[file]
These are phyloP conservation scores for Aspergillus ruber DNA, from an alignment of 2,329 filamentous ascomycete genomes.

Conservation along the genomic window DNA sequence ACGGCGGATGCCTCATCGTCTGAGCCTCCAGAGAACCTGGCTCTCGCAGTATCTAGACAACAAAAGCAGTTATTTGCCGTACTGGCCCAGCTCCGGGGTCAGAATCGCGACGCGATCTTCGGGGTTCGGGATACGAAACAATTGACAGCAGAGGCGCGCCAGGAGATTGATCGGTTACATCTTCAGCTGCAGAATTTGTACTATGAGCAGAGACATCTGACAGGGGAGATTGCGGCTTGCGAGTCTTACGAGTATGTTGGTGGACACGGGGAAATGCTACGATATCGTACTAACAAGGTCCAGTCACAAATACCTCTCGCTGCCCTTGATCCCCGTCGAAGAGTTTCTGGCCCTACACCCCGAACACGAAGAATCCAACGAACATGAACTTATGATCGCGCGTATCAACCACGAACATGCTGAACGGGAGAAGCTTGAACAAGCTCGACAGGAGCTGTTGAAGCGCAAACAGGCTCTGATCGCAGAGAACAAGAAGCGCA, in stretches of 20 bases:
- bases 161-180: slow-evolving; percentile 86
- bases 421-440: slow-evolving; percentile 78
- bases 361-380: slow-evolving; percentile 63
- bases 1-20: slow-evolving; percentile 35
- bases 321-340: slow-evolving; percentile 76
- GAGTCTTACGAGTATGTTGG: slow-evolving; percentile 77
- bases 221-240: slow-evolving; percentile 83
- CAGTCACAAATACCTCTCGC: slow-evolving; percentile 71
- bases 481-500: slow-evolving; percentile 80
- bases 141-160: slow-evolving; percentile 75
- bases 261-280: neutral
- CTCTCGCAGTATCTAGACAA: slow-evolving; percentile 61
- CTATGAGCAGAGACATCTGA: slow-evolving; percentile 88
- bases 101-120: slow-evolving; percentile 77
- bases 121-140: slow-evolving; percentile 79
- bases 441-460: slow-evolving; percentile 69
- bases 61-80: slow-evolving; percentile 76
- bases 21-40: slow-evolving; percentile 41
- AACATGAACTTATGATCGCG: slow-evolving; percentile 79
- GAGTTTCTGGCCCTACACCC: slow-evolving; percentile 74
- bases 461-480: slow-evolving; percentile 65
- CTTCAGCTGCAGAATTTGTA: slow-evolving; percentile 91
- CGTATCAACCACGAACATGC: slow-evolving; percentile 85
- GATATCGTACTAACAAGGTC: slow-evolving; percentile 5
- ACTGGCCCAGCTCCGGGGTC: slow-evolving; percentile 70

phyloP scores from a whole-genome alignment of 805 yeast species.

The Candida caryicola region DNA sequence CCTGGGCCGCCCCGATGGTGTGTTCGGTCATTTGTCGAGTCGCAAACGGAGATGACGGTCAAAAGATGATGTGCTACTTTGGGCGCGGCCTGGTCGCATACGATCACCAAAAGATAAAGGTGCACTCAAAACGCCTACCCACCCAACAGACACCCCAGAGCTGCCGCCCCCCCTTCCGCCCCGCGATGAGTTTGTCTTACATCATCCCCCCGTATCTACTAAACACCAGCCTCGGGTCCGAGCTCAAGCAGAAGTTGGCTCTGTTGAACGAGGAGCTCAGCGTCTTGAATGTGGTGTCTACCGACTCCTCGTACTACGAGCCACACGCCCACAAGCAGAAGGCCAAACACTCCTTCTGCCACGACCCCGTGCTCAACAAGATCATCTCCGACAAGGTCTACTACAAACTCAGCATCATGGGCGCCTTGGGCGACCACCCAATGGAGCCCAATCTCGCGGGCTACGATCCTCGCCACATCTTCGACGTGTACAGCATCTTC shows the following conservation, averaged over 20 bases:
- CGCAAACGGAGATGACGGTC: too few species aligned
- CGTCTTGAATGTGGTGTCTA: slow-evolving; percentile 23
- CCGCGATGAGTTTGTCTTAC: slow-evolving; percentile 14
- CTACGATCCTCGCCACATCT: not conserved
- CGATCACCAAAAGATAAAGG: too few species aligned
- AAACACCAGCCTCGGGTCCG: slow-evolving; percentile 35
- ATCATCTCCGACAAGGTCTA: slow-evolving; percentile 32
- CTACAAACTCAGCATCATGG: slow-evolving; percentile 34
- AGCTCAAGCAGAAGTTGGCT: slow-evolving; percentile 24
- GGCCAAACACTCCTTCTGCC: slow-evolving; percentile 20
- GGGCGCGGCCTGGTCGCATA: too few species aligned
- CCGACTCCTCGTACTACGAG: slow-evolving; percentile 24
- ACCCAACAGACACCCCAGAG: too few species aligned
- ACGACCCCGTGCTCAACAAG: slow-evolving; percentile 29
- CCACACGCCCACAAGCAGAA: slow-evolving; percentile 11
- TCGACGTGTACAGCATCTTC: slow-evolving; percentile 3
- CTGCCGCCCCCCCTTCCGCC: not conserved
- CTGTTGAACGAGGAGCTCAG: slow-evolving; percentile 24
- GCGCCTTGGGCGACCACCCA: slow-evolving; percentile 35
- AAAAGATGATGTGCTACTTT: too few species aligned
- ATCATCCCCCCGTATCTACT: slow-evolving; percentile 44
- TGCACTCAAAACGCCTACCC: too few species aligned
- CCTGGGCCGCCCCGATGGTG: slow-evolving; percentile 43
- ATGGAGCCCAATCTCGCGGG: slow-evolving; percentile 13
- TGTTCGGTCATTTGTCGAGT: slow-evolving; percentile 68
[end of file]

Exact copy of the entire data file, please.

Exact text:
These are phyloP conservation scores for Aspergillus ruber DNA, from an alignment of 2,329 filamentous ascomycete genomes.

Conservation along the genomic window DNA sequence ACGGCGGATGCCTCATCGTCTGAGCCTCCAGAGAACCTGGCTCTCGCAGTATCTAGACAACAAAAGCAGTTATTTGCCGTACTGGCCCAGCTCCGGGGTCAGAATCGCGACGCGATCTTCGGGGTTCGGGATACGAAACAATTGACAGCAGAGGCGCGCCAGGAGATTGATCGGTTACATCTTCAGCTGCAGAATTTGTACTATGAGCAGAGACATCTGACAGGGGAGATTGCGGCTTGCGAGTCTTACGAGTATGTTGGTGGACACGGGGAAATGCTACGATATCGTACTAACAAGGTCCAGTCACAAATACCTCTCGCTGCCCTTGATCCCCGTCGAAGAGTTTCTGGCCCTACACCCCGAACACGAAGAATCCAACGAACATGAACTTATGATCGCGCGTATCAACCACGAACATGCTGAACGGGAGAAGCTTGAACAAGCTCGACAGGAGCTGTTGAAGCGCAAACAGGCTCTGATCGCAGAGAACAAGAAGCGCA, in stretches of 20 bases:
- bases 161-180: slow-evolving; percentile 86
- bases 421-440: slow-evolving; percentile 78
- bases 361-380: slow-evolving; percentile 63
- bases 1-20: slow-evolving; percentile 35
- bases 321-340: slow-evolving; percentile 76
- GAGTCTTACGAGTATGTTGG: slow-evolving; percentile 77
- bases 221-240: slow-evolving; percentile 83
- CAGTCACAAATACCTCTCGC: slow-evolving; percentile 71
- bases 481-500: slow-evolving; percentile 80
- bases 141-160: slow-evolving; percentile 75
- bases 261-280: neutral
- CTCTCGCAGTATCTAGACAA: slow-evolving; percentile 61
- CTATGAGCAGAGACATCTGA: slow-evolving; percentile 88
- bases 101-120: slow-evolving; percentile 77
- bases 121-140: slow-evolving; percentile 79
- bases 441-460: slow-evolving; percentile 69
- bases 61-80: slow-evolving; percentile 76
- bases 21-40: slow-evolving; percentile 41
- AACATGAACTTATGATCGCG: slow-evolving; percentile 79
- GAGTTTCTGGCCCTACACCC: slow-evolving; percentile 74
- bases 461-480: slow-evolving; percentile 65
- CTTCAGCTGCAGAATTTGTA: slow-evolving; percentile 91
- CGTATCAACCACGAACATGC: slow-evolving; percentile 85
- GATATCGTACTAACAAGGTC: slow-evolving; percentile 5
- ACTGGCCCAGCTCCGGGGTC: slow-evolving; percentile 70

phyloP scores from a whole-genome alignment of 805 yeast species.

The Candida caryicola region DNA sequence CCTGGGCCGCCCCGATGGTGTGTTCGGTCATTTGTCGAGTCGCAAACGGAGATGACGGTCAAAAGATGATGTGCTACTTTGGGCGCGGCCTGGTCGCATACGATCACCAAAAGATAAAGGTGCACTCAAAACGCCTACCCACCCAACAGACACCCCAGAGCTGCCGCCCCCCCTTCCGCCCCGCGATGAGTTTGTCTTACATCATCCCCCCGTATCTACTAAACACCAGCCTCGGGTCCGAGCTCAAGCAGAAGTTGGCTCTGTTGAACGAGGAGCTCAGCGTCTTGAATGTGGTGTCTACCGACTCCTCGTACTACGAGCCACACGCCCACAAGCAGAAGGCCAAACACTCCTTCTGCCACGACCCCGTGCTCAACAAGATCATCTCCGACAAGGTCTACTACAAACTCAGCATCATGGGCGCCTTGGGCGACCACCCAATGGAGCCCAATCTCGCGGGCTACGATCCTCGCCACATCTTCGACGTGTACAGCATCTTC shows the following conservation, averaged over 20 bases:
- CGCAAACGGAGATGACGGTC: too few species aligned
- CGTCTTGAATGTGGTGTCTA: slow-evolving; percentile 23
- CCGCGATGAGTTTGTCTTAC: slow-evolving; percentile 14
- CTACGATCCTCGCCACATCT: not conserved
- CGATCACCAAAAGATAAAGG: too few species aligned
- AAACACCAGCCTCGGGTCCG: slow-evolving; percentile 35
- ATCATCTCCGACAAGGTCTA: slow-evolving; percentile 32
- CTACAAACTCAGCATCATGG: slow-evolving; percentile 34
- AGCTCAAGCAGAAGTTGGCT: slow-evolving; percentile 24
- GGCCAAACACTCCTTCTGCC: slow-evolving; percentile 20
- GGGCGCGGCCTGGTCGCATA: too few species aligned
- CCGACTCCTCGTACTACGAG: slow-evolving; percentile 24
- ACCCAACAGACACCCCAGAG: too few species aligned
- ACGACCCCGTGCTCAACAAG: slow-evolving; percentile 29
- CCACACGCCCACAAGCAGAA: slow-evolving; percentile 11
- TCGACGTGTACAGCATCTTC: slow-evolving; percentile 3
- CTGCCGCCCCCCCTTCCGCC: not conserved
- CTGTTGAACGAGGAGCTCAG: slow-evolving; percentile 24
- GCGCCTTGGGCGACCACCCA: slow-evolving; percentile 35
- AAAAGATGATGTGCTACTTT: too few species aligned
- ATCATCCCCCCGTATCTACT: slow-evolving; percentile 44
- TGCACTCAAAACGCCTACCC: too few species aligned
- CCTGGGCCGCCCCGATGGTG: slow-evolving; percentile 43
- ATGGAGCCCAATCTCGCGGG: slow-evolving; percentile 13
- TGTTCGGTCATTTGTCGAGT: slow-evolving; percentile 68